Quick Ratio - Acid Test Ratio


Definition

Quick Ratio, also known as Acid Test Ratio, shows the ratio of cash and other liquid resources of an organization in comparison to its current liabilities.

Formula

Quick Ratio=Cash in hand + Cash at Bank + Receivables + Marketable Securities
Current Liabilities

Explanation

Quick ratio shows the extent of cash and other current assets that are readily convertible into cash in comparison to the short term obligations of an organization. A quick ratio of 0.5 would suggest that a company is able to settle half of its current liabilities instantaneously.

Quick ratio differs from current ratio in that those current assets that are not readily convertible into cash are excluded from the calculation such as inventory and deferred tax credits since conversion of such assets into cash may take considerable time.

Quick ratio may therefore alternatively be calculated as follows:

Quick Ratio=Current Assets - Inventory - Advances - Prepayments
Current Liabilities

Advances to suppliers and prepayments may be excluded from the calculation as they do not result in inflow of cash resources in the future that may be used to settle liabilities.

Example

ABC PLC has the following assets and liabilities as at 31st December 2012:

$m$m
Non Current Assets
Goodwill75
Fixed Assets75150
Current Assets
Cash in hand25
Cash in bank50
Short term investments (Note 1)75
Inventory25
Receivable100275
Current Liabilities
Trade payables100
Income tax payables60160
Non Current Liabilities
Bank Loan50
Deferred tax payable2575

Note 1:

Short term investments include treasury bills amounting $45 million and investment in unlisted shares amounting $30 million.


Quick ratio will be calculated as follows:

Quick Ratio=Cash in hand + Cash at Bank + Receivables + Marketable Securities
Current Liabilities
=25 + 50 + 45 + 100=1.375
160

Variations

In industries which typically have long receivables recovery duration such as in the construction sector, it may be appropriate to calculate the quick ratio by excluding receivables from the numerator to give a more suitable evaluation of the company's liquidity.

Interpretation & Analysis

Quick ratio is an indicator of solvency of an entity and must be analyzed over a period of time and also in the context of the industry the company operates in.

Generally, companies should aim to maintain a quick ratio that provides sufficient leverage against liquidity risk given the level of predictability and volatility in a specific business sector among other considerations. The more uncertain the business environment, the more likely that companies would maintain higher quick ratios. Conversely, where cash flows are stable and predictable, companies would seek to keep quick ratio at relatively lower levels. In any case, companies must achieve the right balance between liquidity risk arising from a low quick ratio and the risk of loss resulting from a high quick ratio.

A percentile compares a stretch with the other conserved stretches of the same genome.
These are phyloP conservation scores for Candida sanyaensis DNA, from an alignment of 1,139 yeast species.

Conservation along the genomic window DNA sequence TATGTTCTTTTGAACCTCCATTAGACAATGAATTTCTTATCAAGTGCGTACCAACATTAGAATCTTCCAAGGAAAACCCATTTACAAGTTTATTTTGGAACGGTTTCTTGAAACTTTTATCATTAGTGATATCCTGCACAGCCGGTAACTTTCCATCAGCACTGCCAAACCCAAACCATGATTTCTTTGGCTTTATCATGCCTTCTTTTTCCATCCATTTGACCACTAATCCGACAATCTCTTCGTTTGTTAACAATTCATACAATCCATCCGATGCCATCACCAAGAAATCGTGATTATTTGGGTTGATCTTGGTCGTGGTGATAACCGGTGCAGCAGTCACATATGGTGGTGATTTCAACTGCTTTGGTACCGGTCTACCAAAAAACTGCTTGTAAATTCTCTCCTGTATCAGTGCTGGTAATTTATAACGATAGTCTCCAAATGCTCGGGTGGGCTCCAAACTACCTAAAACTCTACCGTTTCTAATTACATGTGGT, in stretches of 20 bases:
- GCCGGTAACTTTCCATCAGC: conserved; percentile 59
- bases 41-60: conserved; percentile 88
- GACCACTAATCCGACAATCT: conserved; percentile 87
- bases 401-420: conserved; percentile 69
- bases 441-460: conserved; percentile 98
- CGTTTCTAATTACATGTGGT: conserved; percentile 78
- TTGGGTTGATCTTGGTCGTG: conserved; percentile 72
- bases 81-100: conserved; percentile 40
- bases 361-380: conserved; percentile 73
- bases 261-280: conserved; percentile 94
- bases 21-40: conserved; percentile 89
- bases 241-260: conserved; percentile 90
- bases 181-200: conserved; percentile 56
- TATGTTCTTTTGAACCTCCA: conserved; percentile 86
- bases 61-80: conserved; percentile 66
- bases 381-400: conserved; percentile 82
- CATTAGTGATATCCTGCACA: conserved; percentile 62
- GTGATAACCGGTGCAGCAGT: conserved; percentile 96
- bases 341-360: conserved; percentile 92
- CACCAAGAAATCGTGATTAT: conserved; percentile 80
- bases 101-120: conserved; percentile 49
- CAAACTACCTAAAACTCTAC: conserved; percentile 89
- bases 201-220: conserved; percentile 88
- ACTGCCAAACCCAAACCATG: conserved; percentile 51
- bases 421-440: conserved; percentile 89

A quick ratio that is greater than industry average may suggest that the company is investing too many resources in the working capital of the business which may more profitably be used elsewhere. If a company has too much spare cash, it may consider investing the surplus funds in new ventures and in case company is out of investment options it may be prudent to return the excess funds to shareholders in the form of increased dividend payments.

Acid test ratio which is lower than the industry average may suggest that the company is taking too much risk by not maintaining an appropriate buffer of liquid resources. Alternatively, a company may have a lower quick ratio due to better credit terms with suppliers than the competitors.

When analyzing the quick ratio over several periods, it is important to take into account seasonal variations in some industries which may cause the ratio to be traditionally higher or lower at certain times of the year as seasonal businesses experience irregular bursts of activities leading to varying levels current assets and liabilities over time.

Industry standards

Acid test ratio must be assessed in the context of the specific industry of an organization.

Certain business sectors traditionally have a very low quick ratio such as the retail sector. Companies leading the retail sector are able to negotiate very favorable credit terms with suppliers due to their dominance in the market leading to relatively high current liabilities in comparison to their liquid assets. The business environment is also relatively stable in the retail sector and the expansion of operations is incremental which allow such companies to maintain lower acid test ratios without taking too much risk.

As per 2011 annual reports, quick ratios of Wal-Mart Stores, Inc and Tesco PLC were 0.2 and 0.29 respectively.

Conversely, industries which expand at a very fast pace require higher levels of liquid resources at their disposal to satisfy their investment needs. Examples of companies operating in such industries include the fast food giants such as McDonald's and Burger King. Such companies require high levels of liquid assets to finance the growth in operations achieved through collaboration with franchisees.

As per 2011 annual reports, quick ratios of McDonald's Corporation and Burger King Holdings, Inc. were 1.05 and 1.30 respectively.

Importance

Quick ratio is a measure of a company's ability to settle its current liabilities on a very short notice. Current ratio may provide a misleading indication of a company's liquidity position when a considerable portion of its current assets is illiquid. Quick ratio is therefore a more reliable measure of liquidity for manufacturing companies and construction firms that have relatively high levels of inventory, work in progress and receivables.